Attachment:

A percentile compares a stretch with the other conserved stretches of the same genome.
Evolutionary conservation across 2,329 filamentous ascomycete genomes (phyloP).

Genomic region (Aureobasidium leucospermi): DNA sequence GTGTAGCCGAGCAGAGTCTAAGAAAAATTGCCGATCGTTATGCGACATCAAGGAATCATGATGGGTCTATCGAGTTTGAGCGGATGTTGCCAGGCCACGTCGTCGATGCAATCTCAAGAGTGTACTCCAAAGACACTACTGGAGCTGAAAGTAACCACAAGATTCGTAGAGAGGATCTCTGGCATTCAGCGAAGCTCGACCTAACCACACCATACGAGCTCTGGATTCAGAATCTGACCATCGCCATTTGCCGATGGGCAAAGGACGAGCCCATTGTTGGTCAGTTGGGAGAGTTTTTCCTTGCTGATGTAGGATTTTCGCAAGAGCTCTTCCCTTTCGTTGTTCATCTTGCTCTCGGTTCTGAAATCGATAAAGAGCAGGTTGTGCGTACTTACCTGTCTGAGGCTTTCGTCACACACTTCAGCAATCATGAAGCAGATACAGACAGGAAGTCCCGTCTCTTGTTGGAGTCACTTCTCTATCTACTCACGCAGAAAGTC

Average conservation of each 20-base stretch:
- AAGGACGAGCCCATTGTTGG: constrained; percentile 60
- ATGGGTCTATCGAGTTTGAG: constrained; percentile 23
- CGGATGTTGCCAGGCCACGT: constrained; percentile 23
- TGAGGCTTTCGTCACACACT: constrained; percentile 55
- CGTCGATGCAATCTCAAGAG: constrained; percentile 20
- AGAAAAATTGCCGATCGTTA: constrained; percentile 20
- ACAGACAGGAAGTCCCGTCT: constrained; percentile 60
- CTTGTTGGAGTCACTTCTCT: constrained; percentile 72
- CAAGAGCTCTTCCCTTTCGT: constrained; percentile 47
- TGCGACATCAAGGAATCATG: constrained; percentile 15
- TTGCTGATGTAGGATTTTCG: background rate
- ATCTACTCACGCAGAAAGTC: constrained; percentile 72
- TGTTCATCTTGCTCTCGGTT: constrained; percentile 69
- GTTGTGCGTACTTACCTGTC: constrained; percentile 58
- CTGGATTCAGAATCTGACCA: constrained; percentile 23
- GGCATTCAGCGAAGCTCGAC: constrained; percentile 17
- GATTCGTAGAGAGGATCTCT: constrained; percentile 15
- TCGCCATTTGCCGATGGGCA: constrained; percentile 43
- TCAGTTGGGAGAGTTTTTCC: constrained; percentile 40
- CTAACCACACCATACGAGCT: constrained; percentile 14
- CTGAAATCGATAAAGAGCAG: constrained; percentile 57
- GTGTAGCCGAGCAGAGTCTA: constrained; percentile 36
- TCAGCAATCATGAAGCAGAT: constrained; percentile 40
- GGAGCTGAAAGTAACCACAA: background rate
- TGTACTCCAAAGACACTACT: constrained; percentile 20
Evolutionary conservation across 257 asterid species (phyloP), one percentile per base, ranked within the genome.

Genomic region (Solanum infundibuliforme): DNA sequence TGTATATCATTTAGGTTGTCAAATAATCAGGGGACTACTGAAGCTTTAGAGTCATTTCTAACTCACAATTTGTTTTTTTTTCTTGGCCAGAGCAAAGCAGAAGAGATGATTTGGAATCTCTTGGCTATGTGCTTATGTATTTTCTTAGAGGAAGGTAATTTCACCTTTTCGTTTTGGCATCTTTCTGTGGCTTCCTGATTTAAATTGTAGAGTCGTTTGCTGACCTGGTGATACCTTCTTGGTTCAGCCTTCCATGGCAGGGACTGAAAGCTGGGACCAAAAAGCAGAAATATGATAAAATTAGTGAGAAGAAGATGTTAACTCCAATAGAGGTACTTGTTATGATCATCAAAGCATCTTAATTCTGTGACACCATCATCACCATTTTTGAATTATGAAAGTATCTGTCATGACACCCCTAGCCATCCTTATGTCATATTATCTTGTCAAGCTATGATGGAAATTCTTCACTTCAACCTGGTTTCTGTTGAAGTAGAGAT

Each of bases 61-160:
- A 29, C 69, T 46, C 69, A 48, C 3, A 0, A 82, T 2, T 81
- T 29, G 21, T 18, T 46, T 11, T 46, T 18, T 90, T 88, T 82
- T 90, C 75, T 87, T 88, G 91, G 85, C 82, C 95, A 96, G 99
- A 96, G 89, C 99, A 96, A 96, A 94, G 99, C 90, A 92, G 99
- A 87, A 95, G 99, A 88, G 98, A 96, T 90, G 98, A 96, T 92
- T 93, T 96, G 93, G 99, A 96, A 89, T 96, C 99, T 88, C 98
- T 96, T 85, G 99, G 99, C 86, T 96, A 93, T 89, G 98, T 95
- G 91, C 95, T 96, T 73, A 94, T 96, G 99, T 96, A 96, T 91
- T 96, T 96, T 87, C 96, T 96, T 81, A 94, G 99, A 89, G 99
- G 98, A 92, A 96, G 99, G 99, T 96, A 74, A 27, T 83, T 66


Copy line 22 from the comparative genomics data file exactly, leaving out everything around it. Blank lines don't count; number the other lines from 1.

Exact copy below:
- TCGCCATTTGCCGATGGGCA: constrained; percentile 43